May I Incur Liability If I Do Not File for Bankruptcy After COVID-19?

Present and future health and economic crisis due to COVID-19 in our country is nothing new. Uncertainty knocks on the door of all Spanish homes, while the legislative “epilepsy” of the government does not help alleviate this general anxiety among workers and employers alike.

Although we are aware of the current dramatic situation in the Spanish labor market through the countless temporary labor force adjustment plans initiated (ERTEs), this article is intended for employers who have been forced to close their businesses and have lost their source of income; to those employers that do not know if they will be able to reactivate their businesses when the state of alarm ends, or if, on the contrary, they  will be forced to restructure their companies and their debts due to their inability to obtain liquidity.

Our legal system has created a market protection framework consisting of a series of mandatory rules for all different agents that operate in the market (companies, creditors, suppliers, public entities, workers, consumers, etc.).

Given that corporations and individual entrepreneurs have a leading role in the market, most of these mandatory rules are aimed at regulating their practices under penalty of incurring liabilities in case of non-compliance. Said rules refer to, among others, the company's legal obligation to keep the accounting by faithfully representing the condition of the business; the obligation to submit every year annual financial statements to the Companies Registry in order to allow creditors to know the net worth and financial situation of the company; the obligation to file and pay taxes; the obligation to wind-up and liquidate the company when the net worth is lower than the share capital; the obligation to file for bankruptcy when the company is insolvent, and a long etcetera.

The consequence of not complying with these rules entails that the officers or directors of the company may be held liable for certain responsibilities of the company either for commercial, insolvency, tax or criminal issues. Depending on the act or omission committed, they might be held personally liable for different debts of the company or sanctions imposed on it.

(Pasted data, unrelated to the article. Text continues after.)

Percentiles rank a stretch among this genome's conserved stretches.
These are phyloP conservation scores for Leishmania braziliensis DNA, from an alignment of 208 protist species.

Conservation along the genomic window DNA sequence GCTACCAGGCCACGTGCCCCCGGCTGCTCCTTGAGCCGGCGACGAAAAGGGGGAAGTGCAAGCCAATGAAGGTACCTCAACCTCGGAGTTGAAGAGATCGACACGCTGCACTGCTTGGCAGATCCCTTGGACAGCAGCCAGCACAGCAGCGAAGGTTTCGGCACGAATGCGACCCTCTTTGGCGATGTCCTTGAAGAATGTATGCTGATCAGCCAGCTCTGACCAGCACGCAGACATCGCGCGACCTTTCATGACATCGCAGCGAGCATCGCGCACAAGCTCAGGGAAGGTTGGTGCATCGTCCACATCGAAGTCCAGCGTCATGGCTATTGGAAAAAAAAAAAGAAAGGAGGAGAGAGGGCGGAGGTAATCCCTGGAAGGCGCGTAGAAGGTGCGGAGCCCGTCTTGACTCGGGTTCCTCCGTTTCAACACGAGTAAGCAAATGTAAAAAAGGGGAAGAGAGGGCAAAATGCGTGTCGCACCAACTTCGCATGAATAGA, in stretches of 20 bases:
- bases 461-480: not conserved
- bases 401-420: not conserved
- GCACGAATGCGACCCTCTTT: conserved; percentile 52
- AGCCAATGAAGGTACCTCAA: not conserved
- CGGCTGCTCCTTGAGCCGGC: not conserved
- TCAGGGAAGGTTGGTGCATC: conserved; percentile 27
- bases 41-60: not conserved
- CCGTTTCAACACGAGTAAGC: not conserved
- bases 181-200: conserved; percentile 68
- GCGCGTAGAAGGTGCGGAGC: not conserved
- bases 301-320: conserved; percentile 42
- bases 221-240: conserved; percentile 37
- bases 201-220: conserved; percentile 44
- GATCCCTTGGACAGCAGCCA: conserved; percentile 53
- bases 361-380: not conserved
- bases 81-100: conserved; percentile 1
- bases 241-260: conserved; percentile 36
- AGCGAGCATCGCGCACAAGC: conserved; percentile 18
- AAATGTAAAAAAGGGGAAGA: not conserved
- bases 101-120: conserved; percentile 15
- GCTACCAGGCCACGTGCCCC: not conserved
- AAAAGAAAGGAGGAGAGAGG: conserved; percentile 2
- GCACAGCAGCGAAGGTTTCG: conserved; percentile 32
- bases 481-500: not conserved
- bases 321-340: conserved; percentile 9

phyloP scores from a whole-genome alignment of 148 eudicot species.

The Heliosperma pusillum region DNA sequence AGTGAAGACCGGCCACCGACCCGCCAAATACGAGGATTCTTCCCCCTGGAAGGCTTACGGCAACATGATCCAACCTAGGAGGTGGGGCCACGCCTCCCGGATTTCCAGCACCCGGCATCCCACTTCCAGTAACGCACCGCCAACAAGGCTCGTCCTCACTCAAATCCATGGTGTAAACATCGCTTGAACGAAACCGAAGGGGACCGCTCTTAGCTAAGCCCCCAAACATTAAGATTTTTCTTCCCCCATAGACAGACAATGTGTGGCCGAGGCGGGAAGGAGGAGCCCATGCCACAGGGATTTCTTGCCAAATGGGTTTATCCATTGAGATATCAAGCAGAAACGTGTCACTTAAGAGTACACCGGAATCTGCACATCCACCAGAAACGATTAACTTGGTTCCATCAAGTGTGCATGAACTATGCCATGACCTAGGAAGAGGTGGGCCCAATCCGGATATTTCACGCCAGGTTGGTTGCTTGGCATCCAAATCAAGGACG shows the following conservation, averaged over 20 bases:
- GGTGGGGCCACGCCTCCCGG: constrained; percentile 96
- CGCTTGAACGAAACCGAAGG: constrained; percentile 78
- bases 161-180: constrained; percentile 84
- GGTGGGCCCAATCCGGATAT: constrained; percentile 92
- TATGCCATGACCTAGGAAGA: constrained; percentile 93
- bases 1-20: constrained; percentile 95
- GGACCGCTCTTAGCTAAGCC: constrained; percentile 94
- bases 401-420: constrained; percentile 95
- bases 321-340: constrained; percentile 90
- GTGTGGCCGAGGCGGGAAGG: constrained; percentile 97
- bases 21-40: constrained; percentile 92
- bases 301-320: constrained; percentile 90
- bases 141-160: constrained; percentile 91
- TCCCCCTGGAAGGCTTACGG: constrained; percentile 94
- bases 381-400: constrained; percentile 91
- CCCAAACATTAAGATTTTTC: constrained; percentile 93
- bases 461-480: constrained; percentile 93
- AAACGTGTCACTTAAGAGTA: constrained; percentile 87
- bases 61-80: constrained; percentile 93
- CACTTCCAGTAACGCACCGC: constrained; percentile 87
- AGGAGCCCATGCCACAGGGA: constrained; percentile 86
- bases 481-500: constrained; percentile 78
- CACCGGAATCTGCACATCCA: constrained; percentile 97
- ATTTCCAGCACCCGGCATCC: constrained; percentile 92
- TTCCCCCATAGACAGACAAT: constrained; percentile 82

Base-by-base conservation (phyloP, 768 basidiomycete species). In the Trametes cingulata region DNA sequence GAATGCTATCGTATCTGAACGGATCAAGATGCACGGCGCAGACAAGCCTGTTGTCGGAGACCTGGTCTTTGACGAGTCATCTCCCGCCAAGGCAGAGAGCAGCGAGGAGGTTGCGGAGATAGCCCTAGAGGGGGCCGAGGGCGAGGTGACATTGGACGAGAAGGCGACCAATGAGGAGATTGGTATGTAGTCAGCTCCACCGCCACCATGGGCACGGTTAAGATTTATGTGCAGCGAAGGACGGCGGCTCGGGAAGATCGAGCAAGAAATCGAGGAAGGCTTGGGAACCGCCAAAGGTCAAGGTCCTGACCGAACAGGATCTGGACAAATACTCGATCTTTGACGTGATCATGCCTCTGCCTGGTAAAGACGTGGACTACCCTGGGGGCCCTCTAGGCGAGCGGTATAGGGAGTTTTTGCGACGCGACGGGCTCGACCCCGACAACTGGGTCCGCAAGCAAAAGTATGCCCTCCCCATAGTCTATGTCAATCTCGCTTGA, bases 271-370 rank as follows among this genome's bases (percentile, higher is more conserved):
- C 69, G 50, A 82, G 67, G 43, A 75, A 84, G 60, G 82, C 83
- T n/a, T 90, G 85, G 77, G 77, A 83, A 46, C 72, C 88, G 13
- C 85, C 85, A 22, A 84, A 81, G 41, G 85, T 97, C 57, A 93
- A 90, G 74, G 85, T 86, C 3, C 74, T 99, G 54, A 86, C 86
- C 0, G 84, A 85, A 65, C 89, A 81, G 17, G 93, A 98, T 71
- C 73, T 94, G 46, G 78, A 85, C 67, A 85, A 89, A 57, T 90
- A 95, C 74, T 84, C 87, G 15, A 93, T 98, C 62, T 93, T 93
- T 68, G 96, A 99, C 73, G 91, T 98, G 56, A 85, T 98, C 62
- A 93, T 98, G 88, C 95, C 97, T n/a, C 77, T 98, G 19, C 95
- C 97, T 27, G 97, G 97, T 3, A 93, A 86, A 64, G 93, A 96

Therefore, corporate directors, in their day-to-day management of the company or when they have to deal with a business crisis, they always have the Sword of Damocles hanging over their heads in every step they take before the multiple responsibilities they must face depending on the decisions made or on the actions carried out.

Given the complexity and multitude areas that should be covered in an exhaustive analysis of all possible responsibilities of a corporate director in general terms, in this article we will specifically talk about bankruptcy liability.

Therefore, from a bankruptcy perspective, and considering the unprecedented health crisis we are going through, the first thing that a corporate director must  analyze when the state of alarm ends is whether the company is in a current or imminent insolvency situation which occurs when the company "cannot regularly fulfill its enforceable obligations or foresees that it will not be able to fulfill them" (Art. 2 of Bankruptcy Act 22/2003).

We already explained in a previous article Should I File For Bankruptcy After COVID-19? the different steps to be  taken  by entrepreneurs when the state of alarm ends in order to carry out a static and dynamic analysis of their company to know whether it is insolvent or no.

However, if once the analysis has been carried out, and despite all the measures adopted, the business crisis situation persists or the macroeconomic and microeconomic evolution does not favor the company's business, the entrepreneur  or corporate director must act cautiously in order not to be held personally liable for all or part of the company’s debt because of the business management.

This is precisely one of the factors to consider when making the decision whether to file for bankruptcy or not.